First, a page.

Seem to Be Pillars?

They were. Are we?

Constant in the fear of God, immovable in faith,
upon whom, as upon Peter, the church is built,
whose apostleship is from God,
and against whom the gates of hell do not prevail.

  - Sechnaill, Audite Omnes Amantes, Irish, 5th century[1]

…and when James, Cephas, and John, who seemed to be pillars, perceived the grace that had been given to me, they gave me and Barnabas the right hand of fellowship…

  - Galatians 2.9

My reading of Galatians 2 is always arrested by that “seemed to be pillars” comment. Every time I come upon it, I pause to reflect on Paul’s observation.

Paul noted among the leaders of the church in Jerusalem three who seemed to be pillars – supports and stays of the congregation as a whole. He was not impressed by titles or positions. There were plenty of apostles, prophets, evangelists, pastors, and elders in this church when Paul showed up. He acknowledged them all, but he was looking to come under the oversight and accountability of those who were truly upholding the Body of Christ by their lives and ministries, for he knew his own ministry would amount to nothing if it was not supported by the pillars of the Church.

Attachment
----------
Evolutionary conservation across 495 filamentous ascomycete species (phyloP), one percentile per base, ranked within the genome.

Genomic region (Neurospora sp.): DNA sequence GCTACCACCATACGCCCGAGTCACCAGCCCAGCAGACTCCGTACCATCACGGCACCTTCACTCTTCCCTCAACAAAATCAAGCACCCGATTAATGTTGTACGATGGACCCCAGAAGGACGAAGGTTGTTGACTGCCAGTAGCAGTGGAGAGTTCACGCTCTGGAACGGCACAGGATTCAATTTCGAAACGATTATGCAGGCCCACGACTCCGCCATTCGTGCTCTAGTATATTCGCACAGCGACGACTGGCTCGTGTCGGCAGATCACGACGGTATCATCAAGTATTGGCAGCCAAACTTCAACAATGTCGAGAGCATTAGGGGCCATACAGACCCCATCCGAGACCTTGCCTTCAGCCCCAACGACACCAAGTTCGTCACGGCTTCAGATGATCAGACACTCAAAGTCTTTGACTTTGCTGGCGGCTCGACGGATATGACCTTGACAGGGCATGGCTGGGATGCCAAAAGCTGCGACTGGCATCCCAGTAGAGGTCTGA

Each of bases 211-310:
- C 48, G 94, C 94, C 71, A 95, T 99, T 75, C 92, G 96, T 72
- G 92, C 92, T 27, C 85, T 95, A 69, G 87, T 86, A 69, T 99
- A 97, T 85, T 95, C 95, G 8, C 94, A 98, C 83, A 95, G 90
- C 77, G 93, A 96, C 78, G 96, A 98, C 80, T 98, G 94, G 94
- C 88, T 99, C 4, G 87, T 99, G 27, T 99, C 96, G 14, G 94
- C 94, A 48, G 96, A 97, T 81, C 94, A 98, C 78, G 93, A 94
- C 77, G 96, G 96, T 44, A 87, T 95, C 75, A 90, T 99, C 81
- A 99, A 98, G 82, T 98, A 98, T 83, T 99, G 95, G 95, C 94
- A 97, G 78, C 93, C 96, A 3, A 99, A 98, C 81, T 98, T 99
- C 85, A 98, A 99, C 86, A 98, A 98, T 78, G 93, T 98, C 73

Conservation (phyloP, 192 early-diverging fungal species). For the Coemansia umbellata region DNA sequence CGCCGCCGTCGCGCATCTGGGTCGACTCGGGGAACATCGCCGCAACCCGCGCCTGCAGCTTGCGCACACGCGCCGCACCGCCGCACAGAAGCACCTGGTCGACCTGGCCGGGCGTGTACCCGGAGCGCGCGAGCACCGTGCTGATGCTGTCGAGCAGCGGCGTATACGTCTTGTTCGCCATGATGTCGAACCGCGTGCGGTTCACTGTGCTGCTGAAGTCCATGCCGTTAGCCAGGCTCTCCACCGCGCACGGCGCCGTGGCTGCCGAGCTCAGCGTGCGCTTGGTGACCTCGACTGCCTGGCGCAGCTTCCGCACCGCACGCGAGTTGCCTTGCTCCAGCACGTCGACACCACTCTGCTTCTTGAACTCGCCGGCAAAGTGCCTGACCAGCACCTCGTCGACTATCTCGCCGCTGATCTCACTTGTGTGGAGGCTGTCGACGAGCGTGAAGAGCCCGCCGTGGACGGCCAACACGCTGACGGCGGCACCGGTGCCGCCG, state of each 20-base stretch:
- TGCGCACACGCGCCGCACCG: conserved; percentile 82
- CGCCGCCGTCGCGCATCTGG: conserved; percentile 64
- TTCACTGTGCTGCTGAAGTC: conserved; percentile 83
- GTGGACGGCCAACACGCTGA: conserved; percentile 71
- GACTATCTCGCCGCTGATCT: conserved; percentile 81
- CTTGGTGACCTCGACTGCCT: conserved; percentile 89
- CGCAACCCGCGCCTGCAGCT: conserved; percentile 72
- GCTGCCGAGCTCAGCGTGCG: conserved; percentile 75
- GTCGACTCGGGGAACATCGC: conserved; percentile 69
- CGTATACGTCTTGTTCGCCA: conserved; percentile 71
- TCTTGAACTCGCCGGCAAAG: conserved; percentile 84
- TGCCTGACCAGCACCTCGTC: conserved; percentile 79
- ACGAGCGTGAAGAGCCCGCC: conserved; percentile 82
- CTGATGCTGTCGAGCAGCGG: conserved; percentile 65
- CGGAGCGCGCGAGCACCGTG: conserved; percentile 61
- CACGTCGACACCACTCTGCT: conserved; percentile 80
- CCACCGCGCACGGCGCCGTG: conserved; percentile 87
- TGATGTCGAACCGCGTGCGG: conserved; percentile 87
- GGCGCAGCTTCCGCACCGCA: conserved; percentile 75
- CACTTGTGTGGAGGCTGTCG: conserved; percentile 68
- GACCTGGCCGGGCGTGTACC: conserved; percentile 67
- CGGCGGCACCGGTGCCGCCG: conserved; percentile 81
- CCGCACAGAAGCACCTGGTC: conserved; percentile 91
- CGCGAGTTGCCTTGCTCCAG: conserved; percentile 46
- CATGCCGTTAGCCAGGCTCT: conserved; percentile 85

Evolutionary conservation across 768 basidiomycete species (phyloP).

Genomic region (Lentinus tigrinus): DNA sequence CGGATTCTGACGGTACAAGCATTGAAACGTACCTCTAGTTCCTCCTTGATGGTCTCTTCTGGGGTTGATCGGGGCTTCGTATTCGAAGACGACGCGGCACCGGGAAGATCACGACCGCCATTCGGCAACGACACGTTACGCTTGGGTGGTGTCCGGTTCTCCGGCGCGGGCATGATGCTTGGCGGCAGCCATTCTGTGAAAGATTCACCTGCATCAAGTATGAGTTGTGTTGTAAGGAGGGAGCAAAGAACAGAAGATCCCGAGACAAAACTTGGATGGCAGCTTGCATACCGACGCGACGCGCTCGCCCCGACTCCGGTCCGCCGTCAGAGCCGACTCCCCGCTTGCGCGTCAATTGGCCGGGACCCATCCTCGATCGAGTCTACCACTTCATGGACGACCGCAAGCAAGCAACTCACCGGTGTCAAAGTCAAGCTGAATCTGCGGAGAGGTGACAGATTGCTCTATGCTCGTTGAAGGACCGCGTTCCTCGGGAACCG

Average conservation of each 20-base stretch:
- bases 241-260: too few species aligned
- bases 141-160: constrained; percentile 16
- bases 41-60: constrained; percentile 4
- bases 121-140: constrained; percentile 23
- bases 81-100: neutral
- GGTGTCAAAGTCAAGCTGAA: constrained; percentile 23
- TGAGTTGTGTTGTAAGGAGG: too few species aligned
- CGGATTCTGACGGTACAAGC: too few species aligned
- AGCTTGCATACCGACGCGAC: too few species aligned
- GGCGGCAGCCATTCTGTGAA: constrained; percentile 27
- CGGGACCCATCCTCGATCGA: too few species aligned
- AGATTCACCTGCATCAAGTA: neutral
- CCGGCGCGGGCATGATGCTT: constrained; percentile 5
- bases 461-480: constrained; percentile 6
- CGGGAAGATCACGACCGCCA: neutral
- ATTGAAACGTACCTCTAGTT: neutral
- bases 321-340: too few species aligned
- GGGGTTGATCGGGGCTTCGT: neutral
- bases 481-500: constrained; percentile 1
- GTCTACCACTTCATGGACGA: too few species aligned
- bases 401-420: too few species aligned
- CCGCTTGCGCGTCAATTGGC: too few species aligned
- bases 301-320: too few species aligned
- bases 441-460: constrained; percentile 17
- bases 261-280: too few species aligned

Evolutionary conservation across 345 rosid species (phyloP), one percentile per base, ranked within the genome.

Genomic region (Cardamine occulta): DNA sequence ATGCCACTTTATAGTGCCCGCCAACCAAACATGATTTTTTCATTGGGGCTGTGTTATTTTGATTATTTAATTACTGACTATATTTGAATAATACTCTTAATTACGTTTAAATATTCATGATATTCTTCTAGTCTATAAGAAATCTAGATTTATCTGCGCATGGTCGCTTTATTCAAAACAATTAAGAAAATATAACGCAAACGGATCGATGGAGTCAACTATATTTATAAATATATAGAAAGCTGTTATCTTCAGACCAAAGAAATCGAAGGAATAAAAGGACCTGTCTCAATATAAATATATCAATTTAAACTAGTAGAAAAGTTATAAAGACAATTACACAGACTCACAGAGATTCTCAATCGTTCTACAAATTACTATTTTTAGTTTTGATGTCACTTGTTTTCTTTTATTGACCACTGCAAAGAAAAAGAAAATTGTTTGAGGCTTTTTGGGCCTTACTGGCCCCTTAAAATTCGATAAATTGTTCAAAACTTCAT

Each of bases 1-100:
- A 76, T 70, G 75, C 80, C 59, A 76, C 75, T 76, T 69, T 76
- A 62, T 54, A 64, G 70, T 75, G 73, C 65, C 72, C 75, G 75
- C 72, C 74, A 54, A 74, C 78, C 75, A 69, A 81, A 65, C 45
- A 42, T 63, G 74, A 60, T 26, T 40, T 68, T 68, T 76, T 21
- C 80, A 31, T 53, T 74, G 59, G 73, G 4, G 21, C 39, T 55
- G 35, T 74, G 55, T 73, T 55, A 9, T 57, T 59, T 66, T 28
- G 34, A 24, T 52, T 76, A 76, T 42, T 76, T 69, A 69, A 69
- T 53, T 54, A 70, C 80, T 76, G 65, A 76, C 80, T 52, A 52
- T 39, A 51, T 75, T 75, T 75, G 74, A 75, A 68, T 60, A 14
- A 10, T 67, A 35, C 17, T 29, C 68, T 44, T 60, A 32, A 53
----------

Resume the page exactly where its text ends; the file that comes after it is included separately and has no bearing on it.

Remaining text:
James, Peter, and John were pillars precisely because of the quality of their lives and the clarity of their teaching. They had withstood the trials of persecution and remained faithful in their calling as shepherds. Paul recognized them as pillars long before any of them extended their ministries beyond Jerusalem, or before they wrote anything that would be cherished by churches throughout the Roman world. The Spirit of God confirmed Paul’s observation by inspiring their writings for incorporation into the New Testament, and for the benefit of the Church in every age, of which they remain pillars today.